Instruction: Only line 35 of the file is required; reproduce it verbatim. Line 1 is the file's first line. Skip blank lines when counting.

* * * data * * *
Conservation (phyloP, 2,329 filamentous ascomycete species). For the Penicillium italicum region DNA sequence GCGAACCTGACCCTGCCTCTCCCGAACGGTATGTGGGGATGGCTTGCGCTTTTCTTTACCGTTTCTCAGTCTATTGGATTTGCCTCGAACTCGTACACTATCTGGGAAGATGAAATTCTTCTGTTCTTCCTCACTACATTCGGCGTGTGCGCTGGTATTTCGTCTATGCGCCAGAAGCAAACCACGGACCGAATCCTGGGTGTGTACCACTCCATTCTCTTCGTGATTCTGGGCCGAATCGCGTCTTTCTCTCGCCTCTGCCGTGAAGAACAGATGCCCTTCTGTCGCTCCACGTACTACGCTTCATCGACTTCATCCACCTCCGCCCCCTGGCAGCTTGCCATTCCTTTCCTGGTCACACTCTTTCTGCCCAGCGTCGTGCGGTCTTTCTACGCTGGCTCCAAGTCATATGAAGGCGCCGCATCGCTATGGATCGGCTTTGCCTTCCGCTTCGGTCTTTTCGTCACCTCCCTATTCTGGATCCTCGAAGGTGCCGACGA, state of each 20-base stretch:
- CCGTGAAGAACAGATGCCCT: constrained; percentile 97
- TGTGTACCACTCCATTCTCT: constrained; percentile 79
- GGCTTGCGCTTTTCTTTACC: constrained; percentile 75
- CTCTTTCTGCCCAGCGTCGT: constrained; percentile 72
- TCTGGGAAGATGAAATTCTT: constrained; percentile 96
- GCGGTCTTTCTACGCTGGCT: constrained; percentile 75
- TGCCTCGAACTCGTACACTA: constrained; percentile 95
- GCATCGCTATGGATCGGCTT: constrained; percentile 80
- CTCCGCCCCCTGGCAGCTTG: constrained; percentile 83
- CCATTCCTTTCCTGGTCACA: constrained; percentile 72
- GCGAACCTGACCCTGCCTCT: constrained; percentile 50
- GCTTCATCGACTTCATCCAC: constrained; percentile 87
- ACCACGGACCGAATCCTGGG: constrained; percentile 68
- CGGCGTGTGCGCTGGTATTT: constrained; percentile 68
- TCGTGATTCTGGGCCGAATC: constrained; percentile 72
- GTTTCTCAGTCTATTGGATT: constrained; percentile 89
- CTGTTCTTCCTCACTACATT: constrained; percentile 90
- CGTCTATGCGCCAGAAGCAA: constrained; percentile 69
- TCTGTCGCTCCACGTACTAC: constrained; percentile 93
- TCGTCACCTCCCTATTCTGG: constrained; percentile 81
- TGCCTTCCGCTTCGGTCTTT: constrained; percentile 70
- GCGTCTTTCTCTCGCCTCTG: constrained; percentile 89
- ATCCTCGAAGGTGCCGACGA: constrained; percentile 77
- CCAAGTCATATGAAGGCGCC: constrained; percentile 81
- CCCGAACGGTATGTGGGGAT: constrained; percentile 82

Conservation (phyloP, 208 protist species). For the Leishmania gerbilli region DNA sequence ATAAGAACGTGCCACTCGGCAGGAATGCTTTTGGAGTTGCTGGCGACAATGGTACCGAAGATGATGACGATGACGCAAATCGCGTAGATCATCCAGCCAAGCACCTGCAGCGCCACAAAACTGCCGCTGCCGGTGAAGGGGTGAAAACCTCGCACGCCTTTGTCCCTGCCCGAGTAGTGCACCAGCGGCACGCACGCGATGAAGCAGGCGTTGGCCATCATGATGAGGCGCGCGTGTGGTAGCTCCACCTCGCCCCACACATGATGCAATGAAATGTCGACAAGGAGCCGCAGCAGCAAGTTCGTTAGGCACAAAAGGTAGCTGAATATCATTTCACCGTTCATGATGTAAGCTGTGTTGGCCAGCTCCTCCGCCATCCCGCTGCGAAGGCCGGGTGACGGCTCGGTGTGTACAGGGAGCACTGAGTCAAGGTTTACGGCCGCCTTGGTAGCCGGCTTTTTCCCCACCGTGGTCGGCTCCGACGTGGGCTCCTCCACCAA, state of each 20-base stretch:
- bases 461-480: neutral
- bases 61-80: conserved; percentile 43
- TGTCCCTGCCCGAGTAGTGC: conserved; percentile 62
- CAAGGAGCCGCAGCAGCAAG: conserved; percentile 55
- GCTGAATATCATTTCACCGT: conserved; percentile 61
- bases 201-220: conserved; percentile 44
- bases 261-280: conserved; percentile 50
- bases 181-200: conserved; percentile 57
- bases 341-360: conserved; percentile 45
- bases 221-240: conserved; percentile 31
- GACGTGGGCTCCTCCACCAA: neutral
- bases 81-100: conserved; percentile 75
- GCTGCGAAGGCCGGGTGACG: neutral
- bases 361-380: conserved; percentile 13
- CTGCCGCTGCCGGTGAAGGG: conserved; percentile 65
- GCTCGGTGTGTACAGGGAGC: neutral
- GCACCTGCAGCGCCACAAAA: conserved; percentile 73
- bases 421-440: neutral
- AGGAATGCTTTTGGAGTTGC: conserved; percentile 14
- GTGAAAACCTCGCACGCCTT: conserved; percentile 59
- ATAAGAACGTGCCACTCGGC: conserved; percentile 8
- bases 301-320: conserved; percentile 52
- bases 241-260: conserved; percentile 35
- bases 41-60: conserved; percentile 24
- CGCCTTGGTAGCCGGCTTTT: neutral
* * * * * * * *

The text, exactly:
- bases 181-200: conserved; percentile 57